New Delhi [India], January 16 (ANI): Marketing of agricultural products by growers at individual level in general tends to be less efficient and the government believes cooperatives can play a crucial role in supporting farmers in getting remunerative prices, said secretary to the ministry of cooperation Gyanesh Kumar.
On January 11, the Union Cabinet, chaired by Prime Minister Narendra Modi, approved the setting up of a national-level cooperative society for organic products under the Multi State Cooperative Societies (MSCS) Act, 2002, with support from relevant ministries following the principle of ‘Whole of the Government Approach’. The government thinks it is imperative for cooperatives to think globally and act locally to leverage their comparative advantage.
“We have market, we have demand from consumers in terms of its health benefits. If you directly want benefits to reach farmers then cooperatives are crucial,” he said on Monday at a meeting with various stakeholders.
Further, citing an example about the difference in prices between organic and normal wheat, which is about Rs 20-25, he said this is where the role of cooperatives comes into play so that the farmers get additional value for their produce.
The cooperative society will manage various activities related to the organic farming sector by providing certified and authentic organic products, unlocking the demand and consumption potential of such products both in India and overseas, besides branding and marketing through facilitation, testing and certification at affordable cost, among other related aspects.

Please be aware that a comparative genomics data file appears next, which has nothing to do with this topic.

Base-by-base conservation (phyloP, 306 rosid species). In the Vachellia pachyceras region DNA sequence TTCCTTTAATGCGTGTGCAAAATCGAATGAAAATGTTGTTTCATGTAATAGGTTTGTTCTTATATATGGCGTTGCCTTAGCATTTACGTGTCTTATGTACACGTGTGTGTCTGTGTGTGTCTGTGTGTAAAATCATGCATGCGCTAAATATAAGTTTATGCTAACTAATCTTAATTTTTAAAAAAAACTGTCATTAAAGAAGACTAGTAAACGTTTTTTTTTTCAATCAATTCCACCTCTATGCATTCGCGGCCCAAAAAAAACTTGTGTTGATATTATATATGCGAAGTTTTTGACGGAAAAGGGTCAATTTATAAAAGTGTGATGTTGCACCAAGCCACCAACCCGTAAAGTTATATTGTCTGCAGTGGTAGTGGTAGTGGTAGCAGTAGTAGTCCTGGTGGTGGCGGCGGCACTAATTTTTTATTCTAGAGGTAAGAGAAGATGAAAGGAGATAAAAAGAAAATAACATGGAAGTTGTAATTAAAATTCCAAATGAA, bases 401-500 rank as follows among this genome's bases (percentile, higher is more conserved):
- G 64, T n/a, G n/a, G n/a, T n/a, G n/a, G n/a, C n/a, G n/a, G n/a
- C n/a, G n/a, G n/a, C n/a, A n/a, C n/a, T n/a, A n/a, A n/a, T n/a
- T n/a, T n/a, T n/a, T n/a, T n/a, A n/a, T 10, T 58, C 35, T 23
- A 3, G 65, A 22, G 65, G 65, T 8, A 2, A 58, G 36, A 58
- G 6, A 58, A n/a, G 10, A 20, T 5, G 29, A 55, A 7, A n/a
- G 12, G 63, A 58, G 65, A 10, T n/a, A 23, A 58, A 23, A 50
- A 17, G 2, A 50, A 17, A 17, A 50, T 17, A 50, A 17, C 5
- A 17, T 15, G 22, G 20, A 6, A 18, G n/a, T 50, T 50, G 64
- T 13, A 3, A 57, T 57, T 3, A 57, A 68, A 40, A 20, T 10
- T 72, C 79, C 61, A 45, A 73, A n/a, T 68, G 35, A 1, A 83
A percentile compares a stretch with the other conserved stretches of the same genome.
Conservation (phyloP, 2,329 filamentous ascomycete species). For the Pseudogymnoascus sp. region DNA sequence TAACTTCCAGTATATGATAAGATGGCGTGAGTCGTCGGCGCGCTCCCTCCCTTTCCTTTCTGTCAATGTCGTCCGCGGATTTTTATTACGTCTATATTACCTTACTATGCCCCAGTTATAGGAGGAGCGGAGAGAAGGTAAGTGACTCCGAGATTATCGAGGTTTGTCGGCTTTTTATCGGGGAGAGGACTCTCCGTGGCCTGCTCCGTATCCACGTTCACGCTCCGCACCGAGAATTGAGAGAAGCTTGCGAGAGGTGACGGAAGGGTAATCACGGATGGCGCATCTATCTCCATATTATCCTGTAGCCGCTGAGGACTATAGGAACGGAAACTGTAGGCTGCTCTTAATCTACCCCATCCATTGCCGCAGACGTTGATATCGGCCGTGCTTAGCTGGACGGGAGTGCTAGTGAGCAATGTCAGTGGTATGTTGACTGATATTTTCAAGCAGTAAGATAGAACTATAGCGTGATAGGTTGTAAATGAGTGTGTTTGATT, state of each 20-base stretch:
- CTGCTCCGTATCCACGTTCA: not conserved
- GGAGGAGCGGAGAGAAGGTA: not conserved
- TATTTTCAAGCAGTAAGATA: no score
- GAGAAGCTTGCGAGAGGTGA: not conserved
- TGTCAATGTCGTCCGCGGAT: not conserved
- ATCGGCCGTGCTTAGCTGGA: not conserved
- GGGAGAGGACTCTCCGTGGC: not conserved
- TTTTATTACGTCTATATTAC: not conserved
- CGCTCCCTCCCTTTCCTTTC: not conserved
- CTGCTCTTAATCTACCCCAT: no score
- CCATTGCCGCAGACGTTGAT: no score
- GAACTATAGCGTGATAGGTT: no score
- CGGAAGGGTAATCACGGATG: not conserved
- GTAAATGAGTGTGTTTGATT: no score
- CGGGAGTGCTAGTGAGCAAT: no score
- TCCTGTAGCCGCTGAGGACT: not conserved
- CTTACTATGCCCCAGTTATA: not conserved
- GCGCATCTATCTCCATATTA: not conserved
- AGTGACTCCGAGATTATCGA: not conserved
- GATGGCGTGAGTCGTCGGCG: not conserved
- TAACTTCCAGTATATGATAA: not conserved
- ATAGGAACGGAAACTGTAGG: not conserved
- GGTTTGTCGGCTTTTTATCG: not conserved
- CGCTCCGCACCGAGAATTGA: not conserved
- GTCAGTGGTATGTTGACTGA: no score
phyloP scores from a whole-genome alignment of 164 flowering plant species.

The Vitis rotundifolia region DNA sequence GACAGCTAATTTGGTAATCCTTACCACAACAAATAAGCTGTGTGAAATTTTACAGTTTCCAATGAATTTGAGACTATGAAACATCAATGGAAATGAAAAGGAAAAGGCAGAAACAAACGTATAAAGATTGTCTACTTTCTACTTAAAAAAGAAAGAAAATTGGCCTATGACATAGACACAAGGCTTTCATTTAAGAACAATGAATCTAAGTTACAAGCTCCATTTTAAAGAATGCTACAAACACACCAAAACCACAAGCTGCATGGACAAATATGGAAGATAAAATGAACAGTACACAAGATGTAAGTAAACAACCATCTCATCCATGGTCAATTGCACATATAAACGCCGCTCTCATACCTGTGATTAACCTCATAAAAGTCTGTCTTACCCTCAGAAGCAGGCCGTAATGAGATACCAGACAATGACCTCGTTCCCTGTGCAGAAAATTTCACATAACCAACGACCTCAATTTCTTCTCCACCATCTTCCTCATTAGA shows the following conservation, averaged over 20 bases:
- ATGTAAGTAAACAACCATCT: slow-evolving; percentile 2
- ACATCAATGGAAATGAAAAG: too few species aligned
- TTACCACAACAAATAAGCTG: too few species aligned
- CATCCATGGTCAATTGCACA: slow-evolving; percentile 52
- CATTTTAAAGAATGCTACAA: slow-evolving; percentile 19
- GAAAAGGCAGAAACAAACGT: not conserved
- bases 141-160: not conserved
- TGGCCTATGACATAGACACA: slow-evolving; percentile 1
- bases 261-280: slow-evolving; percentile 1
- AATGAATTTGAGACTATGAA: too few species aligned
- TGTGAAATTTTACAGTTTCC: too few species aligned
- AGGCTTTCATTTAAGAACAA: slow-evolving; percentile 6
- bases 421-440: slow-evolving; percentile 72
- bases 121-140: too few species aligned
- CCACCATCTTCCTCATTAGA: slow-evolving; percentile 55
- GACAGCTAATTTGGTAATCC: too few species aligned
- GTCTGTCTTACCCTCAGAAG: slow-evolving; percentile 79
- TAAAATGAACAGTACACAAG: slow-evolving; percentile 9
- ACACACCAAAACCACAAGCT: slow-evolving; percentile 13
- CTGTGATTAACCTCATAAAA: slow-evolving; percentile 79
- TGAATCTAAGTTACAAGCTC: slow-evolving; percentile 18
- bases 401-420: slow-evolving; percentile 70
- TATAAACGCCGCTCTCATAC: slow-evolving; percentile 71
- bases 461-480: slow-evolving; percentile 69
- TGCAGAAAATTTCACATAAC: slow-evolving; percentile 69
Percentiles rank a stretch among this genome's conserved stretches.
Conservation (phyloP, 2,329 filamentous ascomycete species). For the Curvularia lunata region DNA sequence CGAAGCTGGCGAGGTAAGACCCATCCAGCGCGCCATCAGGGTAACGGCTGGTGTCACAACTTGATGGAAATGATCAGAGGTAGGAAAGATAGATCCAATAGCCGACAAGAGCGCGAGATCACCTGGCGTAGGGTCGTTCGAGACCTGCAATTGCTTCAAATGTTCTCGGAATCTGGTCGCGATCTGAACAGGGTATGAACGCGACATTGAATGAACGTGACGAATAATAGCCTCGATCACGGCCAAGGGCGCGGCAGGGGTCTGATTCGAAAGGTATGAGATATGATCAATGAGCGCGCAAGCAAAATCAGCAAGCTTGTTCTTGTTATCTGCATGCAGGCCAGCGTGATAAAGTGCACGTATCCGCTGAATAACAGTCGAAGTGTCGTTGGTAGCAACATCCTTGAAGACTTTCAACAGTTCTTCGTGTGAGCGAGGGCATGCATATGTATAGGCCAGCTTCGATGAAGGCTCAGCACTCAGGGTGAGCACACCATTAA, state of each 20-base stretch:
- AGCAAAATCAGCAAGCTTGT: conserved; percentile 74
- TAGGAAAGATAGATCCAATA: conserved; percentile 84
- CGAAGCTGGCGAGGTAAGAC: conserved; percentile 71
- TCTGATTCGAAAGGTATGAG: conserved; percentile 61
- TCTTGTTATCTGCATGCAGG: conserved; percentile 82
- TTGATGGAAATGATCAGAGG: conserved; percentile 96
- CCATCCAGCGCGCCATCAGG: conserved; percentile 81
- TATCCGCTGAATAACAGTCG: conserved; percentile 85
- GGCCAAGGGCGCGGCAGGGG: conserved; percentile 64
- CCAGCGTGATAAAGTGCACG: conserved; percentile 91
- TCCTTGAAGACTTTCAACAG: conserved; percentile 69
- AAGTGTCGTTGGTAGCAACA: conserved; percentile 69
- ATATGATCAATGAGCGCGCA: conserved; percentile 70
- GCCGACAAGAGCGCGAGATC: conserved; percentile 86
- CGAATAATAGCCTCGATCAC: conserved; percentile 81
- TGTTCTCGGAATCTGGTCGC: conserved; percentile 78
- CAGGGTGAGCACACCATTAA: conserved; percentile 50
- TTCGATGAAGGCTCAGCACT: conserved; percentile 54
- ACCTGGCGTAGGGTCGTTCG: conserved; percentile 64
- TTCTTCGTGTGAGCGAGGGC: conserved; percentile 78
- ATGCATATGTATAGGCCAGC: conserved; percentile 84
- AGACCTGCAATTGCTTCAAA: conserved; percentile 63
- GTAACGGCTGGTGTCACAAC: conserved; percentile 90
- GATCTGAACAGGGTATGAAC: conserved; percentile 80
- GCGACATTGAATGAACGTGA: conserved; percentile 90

The cooperative is named National Cooperative Organics Limited and has five promoters — Gujarat Cooperative Milk Marketing Federation (which sells its products under brand Amul), National Agricultural Cooperative Marketing Federation of India (NAFED), National Consumers Federation of India (NCCF), National Dairy Development Board (NDDB), and National Cooperative Development Corporation (NCDC), the secretary said. NDDB is the chief promoter.
The cooperative society will have an authorised capital of Rs 500 crore, though it will be established initially with Rs 100 crore (Rs 20 crore by each promoter). Initially, its registered office will be at NDDB’s head office in Gujarat’s Anand.
The size of the global organic produce market is estimated to be worth Rs 10 lakh crore, of which India’s contribution is Rs 27,000 crore.
Demand for organic products has been constantly rising worldwide and India has got what it needs for it to grow manifold. In terms of consumption, the US, Canada, Germany, and China are among the top consumers.
It is estimated that this sector globally has the potential to grow at 15 per cent annually. For India, it is about 20-25 per cent.
In terms of area under cultivation in organic, Australia is the largest, followed by Argentina and India. The highest number of farmers, however, is from India and thus has a huge potential to expand its footprint.
On what the government plans to do to raise the area and productivity for organic crops in India, the secretary said he believes the entire ecosystem will evolve with the improvement of proper marketing. (ANI)